gas interactions
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Ilaria Ruffa ◽  
Isabella Prandoni ◽  
Timothy A Davis ◽  
Robert A Laing ◽  
Rosita Paladino ◽  

Abstract This is the fourth paper of a series investigating the AGN fuelling/feedback processes in a sample of eleven nearby low-excitation radio galaxies (LERGs). In this paper we present follow-up Atacama Large Millimeter/submillimeter Array (ALMA) observations of one source, NGC 3100, targeting the 12CO(1-0), 12CO(3-2), HCO+(4-3), SiO(3-2) and HNCO(6-5) molecular transitions. 12CO(1-0) and 12CO(3-2) lines are nicely detected and complement our previous 12CO(2-1) data. By comparing the relative strength of these three CO transitions, we find extreme gas excitation conditions (i.e. Tex ≳ 50 K) in regions that are spatially correlated with the radio lobes, supporting the case for a jet-ISM interaction. An accurate study of the CO kinematics demonstrates that, although the bulk of the gas is regularly rotating, two distinct non-rotational kinematic components can be identified in the inner gas regions: one can be associated to inflow/outflow streaming motions induced by a two-armed spiral perturbation; the second one is consistent with a jet-induced outflow with vmax ≈ 200 km s−1 and $\dot{M}\lesssim 0.12$ M⊙ yr−1. These values indicate that the jet-CO coupling ongoing in NGC 3100 is only mildly affecting the gas kinematics, as opposed to what expected from existing simulations and other observational studies of (sub-)kpc scale jet-cold gas interactions. HCO+(4-3) emission is tentatively detected in a small area adjacent to the base of the northern radio lobe, possibly tracing a region of jet-induced gas compression. The SiO(3-2) and HNCO(6-5) shock tracers are undetected: this - along with the tentative HCO+(4-3) detection - may be consistent with a deficiency of very dense (i.e. ncrit > 106 cm−3) cold gas in the central regions of NGC 3100.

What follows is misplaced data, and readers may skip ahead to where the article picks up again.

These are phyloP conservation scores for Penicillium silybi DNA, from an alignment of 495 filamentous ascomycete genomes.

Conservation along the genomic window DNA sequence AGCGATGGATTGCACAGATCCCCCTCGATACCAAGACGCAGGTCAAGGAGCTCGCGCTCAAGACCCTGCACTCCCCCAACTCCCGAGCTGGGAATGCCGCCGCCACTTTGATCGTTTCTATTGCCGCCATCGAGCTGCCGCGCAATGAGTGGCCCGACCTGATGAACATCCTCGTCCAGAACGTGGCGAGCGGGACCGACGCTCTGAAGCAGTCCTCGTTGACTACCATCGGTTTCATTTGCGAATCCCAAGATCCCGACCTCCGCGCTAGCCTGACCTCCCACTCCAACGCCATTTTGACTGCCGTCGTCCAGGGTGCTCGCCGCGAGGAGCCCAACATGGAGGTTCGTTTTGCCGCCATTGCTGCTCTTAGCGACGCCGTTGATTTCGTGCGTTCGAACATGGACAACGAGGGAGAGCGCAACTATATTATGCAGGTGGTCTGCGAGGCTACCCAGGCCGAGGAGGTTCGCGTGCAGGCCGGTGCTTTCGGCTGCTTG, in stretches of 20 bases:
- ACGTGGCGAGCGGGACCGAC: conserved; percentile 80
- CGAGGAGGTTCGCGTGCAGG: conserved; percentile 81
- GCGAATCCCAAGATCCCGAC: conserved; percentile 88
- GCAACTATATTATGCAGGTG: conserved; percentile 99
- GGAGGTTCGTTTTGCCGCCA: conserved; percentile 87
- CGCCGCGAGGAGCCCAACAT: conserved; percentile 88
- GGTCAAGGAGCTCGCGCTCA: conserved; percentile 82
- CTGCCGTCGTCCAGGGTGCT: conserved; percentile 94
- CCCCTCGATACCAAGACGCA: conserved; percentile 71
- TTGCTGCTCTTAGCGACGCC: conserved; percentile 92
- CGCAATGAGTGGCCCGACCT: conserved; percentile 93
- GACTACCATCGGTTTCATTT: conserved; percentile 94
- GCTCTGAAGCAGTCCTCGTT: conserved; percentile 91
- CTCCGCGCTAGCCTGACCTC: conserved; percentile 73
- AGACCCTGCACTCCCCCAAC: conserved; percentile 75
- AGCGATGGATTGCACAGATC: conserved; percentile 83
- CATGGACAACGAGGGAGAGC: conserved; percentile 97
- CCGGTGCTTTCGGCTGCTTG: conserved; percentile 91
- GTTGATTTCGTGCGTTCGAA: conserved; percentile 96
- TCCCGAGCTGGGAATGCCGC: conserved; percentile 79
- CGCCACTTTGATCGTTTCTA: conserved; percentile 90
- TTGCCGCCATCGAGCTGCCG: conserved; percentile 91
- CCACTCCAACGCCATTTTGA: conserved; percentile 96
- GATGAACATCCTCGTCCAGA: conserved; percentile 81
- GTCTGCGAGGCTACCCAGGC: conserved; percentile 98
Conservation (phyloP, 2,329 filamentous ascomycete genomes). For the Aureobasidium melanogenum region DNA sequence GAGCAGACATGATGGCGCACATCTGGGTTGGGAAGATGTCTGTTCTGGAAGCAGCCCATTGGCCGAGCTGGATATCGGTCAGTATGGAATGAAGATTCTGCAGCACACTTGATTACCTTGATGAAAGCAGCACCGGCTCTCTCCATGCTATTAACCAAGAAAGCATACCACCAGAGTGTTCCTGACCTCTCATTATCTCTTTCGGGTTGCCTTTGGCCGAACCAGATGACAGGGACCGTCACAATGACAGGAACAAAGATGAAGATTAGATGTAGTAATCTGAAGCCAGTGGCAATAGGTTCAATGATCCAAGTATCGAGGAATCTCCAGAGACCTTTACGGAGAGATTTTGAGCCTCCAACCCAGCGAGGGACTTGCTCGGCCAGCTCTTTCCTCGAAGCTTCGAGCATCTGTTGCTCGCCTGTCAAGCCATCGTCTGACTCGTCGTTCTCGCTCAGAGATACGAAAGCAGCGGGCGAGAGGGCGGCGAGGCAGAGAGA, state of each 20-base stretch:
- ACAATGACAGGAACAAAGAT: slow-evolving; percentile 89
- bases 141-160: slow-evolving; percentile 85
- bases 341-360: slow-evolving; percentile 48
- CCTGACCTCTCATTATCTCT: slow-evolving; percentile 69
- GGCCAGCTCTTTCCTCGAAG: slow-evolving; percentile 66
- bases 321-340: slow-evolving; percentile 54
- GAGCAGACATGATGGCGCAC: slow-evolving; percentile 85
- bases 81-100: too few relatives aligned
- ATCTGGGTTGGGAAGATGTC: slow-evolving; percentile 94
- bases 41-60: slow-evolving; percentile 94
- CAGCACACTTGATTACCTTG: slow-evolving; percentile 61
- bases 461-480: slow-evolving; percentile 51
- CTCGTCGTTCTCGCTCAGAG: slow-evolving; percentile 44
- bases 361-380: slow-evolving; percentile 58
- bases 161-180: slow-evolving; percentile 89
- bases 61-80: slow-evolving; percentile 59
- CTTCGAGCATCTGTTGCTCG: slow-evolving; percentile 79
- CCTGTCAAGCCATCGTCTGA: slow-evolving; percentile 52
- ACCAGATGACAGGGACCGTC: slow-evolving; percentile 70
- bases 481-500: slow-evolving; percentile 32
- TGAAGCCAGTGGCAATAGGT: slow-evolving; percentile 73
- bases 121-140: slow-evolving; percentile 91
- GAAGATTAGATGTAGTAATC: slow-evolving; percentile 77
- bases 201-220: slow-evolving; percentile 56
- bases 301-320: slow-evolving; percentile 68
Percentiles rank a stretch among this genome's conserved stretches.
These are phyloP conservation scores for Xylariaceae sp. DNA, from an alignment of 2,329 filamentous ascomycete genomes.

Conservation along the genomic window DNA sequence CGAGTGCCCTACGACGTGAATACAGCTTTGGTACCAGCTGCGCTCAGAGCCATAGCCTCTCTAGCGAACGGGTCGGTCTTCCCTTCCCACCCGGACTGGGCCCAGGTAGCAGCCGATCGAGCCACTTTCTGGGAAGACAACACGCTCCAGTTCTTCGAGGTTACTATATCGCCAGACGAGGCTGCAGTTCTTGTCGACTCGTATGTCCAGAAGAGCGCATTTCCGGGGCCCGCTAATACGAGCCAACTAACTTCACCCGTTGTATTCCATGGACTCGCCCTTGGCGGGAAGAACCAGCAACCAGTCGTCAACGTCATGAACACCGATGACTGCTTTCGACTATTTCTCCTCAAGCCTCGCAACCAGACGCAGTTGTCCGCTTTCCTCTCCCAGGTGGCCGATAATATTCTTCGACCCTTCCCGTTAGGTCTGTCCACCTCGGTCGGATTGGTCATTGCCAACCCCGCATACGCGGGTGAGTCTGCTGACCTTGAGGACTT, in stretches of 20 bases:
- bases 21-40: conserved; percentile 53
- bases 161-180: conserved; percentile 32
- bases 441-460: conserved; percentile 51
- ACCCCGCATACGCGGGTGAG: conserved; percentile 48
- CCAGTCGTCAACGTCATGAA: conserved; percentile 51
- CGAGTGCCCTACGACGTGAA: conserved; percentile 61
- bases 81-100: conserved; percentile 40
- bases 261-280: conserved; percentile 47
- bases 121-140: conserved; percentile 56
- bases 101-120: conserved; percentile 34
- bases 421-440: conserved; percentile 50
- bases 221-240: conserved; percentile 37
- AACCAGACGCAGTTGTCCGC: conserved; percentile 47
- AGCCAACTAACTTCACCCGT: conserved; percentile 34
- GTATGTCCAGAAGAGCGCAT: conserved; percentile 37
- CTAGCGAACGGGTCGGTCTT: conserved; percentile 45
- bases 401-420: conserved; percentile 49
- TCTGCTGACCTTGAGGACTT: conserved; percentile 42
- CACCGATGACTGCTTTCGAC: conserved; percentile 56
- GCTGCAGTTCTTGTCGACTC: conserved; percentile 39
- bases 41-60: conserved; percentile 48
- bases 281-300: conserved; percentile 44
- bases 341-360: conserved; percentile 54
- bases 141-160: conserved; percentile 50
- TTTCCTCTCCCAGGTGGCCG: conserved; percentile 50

Fluids ◽  
2021 ◽  
Vol 6 (8) ◽  
pp. 276
Hideo Kawahara ◽  
Kazuhito Kudo ◽  
Koichiro Ogata